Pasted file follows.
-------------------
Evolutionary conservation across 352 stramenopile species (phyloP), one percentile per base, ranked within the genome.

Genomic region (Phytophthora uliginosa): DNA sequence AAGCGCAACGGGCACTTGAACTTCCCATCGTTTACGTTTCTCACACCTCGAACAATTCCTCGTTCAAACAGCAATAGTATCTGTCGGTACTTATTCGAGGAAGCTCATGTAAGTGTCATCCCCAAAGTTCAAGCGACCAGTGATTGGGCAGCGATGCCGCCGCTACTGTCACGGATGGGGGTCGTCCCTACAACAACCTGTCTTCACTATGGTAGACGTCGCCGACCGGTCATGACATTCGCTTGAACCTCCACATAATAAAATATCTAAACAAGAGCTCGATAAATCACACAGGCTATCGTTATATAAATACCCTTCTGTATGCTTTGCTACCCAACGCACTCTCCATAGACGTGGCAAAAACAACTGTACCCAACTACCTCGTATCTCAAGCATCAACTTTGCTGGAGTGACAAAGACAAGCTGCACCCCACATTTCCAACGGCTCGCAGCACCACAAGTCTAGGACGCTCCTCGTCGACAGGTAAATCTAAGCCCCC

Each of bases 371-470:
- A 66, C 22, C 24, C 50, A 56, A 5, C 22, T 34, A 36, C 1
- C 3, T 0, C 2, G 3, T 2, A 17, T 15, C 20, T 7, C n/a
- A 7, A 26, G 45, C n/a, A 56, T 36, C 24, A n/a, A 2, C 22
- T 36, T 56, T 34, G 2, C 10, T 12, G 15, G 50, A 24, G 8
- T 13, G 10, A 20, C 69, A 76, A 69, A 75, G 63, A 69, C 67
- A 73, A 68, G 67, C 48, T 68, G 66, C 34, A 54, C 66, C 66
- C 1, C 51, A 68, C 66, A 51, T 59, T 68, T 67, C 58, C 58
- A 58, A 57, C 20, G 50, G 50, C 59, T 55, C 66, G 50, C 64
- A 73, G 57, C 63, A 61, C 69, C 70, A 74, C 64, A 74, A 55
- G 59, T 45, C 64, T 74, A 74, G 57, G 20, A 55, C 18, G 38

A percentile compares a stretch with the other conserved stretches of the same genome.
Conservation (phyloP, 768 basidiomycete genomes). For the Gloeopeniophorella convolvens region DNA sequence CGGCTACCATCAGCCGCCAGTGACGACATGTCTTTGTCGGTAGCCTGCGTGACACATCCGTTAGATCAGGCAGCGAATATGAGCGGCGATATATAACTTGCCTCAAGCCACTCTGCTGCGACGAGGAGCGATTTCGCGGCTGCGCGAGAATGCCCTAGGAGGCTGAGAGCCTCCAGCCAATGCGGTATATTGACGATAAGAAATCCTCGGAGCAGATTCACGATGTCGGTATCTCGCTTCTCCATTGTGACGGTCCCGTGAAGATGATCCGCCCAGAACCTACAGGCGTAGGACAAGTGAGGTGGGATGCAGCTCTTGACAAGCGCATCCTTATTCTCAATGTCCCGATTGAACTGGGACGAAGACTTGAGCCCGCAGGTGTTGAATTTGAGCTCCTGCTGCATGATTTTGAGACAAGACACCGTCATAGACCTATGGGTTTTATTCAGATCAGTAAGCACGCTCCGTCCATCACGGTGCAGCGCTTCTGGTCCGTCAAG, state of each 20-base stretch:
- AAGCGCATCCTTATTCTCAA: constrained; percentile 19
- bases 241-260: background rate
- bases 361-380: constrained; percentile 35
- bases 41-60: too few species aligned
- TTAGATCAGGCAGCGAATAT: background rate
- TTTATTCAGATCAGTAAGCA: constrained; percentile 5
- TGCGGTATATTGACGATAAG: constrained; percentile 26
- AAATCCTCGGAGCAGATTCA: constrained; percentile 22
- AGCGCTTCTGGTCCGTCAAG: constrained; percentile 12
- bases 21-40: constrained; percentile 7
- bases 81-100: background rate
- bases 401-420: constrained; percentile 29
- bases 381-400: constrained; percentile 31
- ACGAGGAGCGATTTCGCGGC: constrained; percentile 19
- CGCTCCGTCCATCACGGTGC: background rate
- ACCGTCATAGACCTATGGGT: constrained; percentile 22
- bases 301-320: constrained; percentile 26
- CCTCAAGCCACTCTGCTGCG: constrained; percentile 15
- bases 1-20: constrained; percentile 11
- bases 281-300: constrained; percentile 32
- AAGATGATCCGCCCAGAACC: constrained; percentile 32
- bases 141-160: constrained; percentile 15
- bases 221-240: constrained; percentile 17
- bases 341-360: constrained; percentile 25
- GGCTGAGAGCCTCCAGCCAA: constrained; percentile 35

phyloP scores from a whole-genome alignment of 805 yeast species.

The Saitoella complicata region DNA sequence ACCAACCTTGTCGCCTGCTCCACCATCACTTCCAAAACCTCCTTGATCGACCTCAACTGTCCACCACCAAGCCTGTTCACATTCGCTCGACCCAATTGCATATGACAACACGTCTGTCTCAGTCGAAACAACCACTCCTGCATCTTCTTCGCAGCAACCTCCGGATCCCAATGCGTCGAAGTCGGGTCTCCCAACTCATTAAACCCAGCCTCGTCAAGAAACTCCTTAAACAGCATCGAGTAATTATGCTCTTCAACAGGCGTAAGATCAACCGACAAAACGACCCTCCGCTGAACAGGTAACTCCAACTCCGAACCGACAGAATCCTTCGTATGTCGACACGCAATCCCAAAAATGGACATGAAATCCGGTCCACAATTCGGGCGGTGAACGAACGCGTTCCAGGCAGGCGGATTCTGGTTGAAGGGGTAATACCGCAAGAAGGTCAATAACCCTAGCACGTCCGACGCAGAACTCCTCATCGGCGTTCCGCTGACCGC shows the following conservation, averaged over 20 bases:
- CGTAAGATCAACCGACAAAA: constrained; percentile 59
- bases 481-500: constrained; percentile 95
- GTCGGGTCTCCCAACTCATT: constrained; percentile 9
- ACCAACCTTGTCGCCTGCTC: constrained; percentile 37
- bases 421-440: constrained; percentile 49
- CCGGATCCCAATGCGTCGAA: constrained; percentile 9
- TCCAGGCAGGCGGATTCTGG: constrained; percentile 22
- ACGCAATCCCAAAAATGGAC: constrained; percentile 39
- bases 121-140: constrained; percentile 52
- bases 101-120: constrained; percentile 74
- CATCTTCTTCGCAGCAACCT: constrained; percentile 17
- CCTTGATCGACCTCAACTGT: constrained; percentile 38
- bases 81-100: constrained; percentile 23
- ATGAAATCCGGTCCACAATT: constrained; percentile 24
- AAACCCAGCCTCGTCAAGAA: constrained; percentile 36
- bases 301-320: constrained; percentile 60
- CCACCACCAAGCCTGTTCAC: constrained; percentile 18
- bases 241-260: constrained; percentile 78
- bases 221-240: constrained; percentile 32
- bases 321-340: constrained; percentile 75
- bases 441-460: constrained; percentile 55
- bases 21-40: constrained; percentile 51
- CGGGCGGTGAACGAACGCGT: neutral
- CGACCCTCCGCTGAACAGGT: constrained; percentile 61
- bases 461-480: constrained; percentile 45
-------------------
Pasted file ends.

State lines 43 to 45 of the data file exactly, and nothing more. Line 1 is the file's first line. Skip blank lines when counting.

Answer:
- CGTAAGATCAACCGACAAAA: constrained; percentile 59
- bases 481-500: constrained; percentile 95
- GTCGGGTCTCCCAACTCATT: constrained; percentile 9